Saturday, March 26, 2011

Don't believe what the press is telling you!

Consider this news story (and accompanying video) from the BBC about radioactivity in the sea within 300 m of the Fukushima nuclear plant:

Levels of radioactive iodine in the sea near the tsunami-stricken Fukushima nuclear plant are 1,250 times higher than the safety limit, officials say.

The readings were taken about 300m (984ft) offshore. It is feared the radiation could be seeping into groundwater from one of the reactors.

But the radiation will no longer be a risk after eight days, officials say. [Emphasis added]

There is no explicit by-line on this article, but the video contains an interview with BBC reporter Chris Hogg in Tokyo that repeats that a half life of 8 days means "that after 8 days the risk will have dissipated".

The reporter is WRONG. Twice, because that is also not what the officials said. His ignorance of basic physics, in this case a topic I always teach in a college general education class, led him to misinterpret what was actually said by a government spokesman and hence mislead the public.

The risk will not dissipate after 8 days.

First, what did the official say? The article reports that
"Generally speaking," spokesman Hidehiko Nishiyama told a news conference, "radioactive material released into the sea will spread due to tides, so you need much more for seaweed and sea life to absorb it." He continued: "And, since [the iodine] has a half-life of eight days, by the time people eat the sea products its amount is likely to have diminished significantly."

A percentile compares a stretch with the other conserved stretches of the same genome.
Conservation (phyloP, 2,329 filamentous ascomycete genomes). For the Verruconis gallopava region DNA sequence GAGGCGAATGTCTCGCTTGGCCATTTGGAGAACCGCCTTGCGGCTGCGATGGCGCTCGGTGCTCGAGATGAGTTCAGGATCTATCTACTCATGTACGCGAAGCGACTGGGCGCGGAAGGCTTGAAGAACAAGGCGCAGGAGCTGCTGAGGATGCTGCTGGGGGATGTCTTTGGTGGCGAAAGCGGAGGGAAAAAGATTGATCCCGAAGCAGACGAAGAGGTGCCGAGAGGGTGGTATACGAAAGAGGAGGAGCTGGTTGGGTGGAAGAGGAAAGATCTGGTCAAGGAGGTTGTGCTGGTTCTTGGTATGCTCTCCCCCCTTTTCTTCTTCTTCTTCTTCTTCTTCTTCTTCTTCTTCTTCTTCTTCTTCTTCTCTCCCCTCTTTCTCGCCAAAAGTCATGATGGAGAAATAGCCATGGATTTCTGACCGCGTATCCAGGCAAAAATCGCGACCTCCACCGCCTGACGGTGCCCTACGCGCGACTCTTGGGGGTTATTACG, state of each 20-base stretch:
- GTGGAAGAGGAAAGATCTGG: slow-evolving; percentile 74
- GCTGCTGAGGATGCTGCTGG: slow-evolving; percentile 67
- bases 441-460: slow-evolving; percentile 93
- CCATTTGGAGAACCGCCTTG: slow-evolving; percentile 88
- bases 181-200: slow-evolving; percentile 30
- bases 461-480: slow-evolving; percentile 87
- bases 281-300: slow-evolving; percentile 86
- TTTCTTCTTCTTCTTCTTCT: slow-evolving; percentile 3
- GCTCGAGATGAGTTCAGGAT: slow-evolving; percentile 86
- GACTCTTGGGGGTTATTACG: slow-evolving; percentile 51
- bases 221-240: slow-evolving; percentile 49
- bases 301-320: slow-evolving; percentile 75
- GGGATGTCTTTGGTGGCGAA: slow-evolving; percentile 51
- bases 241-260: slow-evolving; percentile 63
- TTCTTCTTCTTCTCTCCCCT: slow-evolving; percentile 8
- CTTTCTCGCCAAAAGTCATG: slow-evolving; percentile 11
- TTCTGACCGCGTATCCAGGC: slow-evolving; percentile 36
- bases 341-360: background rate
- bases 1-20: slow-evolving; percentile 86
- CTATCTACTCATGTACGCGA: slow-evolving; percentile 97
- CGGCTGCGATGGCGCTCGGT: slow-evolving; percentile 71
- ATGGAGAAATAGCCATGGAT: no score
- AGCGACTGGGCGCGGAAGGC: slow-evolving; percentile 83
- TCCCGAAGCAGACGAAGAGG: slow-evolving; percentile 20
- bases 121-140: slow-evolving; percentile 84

This (emphasis added) is correct.

The most significant effect is dilution. Levels will be very high near the source, but get reduced significantly as the source gets mixed into a larger volume of water. (Like smoke when you are a long way from a fire.) It also matters what the ratio is of radioactive iodine to the iodine that is naturally in the water, since the seaweed can't tell the difference.

It is also correct because in 8 days the radiation level in the seawater will be half what it is today. Half. Not "dissipated", half. The radiation level of the iodine in that bay will only fall to 625 times the safe level, not zero, in those 8 days. The risk is reduced, but not gone.

But there are other factors. For example, I have no idea how long it takes from the time seaweed is harvested and when it shows up on shelves all nicely dried and packaged, but it is unlikely to be a few days. Only fresh items like milk and vegetables appear "just in time" in supermarkets. Radiation drops every day it sits in a warehouse. It falls to half after 8 days, one quarter after 16 days, one eighth after 24 days, and one sixteenth after about a month.

The obvious fact (pull out your calculator) is that what remains after a month is still 1250/16 = 78 times the safety limit if all of the iodine stayed in the ocean near the plant. This shows why dilution is so important.

Side comment 1:

The other contaminant in seafood, mercury, does not go away with time and is not as easy to detect and monitor as radiation from I-131. I-131 emits a gamma ray which can be detected through the usual plastic packaging used for seaweed, right on the shelf. Mercury requires a careful (and destructive) chemical test.

Side comment 2:

The reporter quite correctly puts attention on cesium, which has a 30 year half life. Isotopes with very short half lives are "hotter" but go away quickly, so you just have to keep your distance for a month or two. Gram for gram, cesium isn't as hot but you have to avoid it for a longer time. That can be hard to do.

However, this ignores the other significant factor, which is biological activity. Our body needs a regular supply of iodine, so it will go looking for it in anything you eat. (Naturally iodine deficient diets in the Ukraine contributed to the uptake of I-131 after Chernobyl.) Further, it gets concentrated in one place, the thyroid.